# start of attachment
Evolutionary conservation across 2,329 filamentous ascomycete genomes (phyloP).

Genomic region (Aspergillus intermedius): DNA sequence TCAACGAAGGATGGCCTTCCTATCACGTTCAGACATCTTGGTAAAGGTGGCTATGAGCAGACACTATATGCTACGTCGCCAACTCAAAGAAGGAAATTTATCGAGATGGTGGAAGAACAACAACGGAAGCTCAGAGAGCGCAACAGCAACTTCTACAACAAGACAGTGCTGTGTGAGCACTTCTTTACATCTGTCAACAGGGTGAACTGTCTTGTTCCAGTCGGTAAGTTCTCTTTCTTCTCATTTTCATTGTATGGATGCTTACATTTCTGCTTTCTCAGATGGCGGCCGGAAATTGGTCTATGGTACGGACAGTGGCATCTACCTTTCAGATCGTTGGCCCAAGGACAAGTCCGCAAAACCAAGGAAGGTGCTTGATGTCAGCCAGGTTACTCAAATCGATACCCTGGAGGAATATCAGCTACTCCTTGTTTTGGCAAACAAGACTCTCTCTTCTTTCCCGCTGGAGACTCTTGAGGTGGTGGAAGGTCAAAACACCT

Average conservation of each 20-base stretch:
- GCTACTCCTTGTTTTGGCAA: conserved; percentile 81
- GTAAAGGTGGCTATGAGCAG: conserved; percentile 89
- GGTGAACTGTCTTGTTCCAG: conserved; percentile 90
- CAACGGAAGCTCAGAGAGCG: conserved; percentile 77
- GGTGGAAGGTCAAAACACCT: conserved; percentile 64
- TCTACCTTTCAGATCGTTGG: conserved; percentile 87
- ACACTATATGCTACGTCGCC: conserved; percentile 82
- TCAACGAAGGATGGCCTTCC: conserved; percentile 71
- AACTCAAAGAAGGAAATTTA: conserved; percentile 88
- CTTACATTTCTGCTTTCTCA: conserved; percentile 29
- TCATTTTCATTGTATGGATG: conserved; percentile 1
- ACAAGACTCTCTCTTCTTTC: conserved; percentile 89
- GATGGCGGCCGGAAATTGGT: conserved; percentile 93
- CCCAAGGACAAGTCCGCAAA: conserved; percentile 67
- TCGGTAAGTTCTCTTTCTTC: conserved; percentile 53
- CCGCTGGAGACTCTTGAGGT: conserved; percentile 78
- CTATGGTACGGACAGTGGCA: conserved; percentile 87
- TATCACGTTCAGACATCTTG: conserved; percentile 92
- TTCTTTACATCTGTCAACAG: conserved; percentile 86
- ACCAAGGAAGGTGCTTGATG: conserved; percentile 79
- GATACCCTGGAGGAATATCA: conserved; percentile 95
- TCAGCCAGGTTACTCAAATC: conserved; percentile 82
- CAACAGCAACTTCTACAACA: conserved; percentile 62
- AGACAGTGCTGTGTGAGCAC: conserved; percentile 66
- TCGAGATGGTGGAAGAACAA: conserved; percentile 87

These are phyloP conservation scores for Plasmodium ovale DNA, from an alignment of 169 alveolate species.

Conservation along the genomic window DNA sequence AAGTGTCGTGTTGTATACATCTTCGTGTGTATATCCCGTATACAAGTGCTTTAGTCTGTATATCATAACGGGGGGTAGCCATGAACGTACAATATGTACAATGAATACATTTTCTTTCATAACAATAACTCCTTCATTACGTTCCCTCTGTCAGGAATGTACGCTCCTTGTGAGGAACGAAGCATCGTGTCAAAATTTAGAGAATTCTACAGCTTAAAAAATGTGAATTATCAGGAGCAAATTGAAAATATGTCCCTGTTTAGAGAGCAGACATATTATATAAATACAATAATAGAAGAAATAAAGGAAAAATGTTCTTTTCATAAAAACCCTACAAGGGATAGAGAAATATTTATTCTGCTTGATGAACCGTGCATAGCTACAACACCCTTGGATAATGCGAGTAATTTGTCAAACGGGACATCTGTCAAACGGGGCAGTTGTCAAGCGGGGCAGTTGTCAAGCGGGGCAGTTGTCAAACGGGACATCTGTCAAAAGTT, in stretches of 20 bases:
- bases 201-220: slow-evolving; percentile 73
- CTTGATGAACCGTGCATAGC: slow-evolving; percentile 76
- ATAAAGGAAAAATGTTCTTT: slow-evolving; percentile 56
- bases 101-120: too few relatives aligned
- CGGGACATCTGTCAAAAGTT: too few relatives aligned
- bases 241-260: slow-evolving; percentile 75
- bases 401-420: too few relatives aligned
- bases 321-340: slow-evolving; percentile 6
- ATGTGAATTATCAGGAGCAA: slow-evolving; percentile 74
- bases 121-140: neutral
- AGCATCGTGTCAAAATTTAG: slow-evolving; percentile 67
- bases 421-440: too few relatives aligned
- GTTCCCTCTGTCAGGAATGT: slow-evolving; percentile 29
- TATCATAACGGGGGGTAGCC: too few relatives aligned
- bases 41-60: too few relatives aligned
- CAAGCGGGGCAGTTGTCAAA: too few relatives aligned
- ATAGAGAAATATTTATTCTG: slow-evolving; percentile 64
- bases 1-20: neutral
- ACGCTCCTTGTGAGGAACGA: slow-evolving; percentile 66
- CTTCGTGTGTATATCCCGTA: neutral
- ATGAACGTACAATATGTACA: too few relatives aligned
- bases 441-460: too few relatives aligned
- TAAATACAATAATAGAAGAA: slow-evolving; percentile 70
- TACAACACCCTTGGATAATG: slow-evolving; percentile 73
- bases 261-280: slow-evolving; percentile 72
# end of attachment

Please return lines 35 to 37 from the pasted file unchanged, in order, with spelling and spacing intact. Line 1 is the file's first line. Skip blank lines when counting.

- CGGGACATCTGTCAAAAGTT: too few relatives aligned
- bases 241-260: slow-evolving; percentile 75
- bases 401-420: too few relatives aligned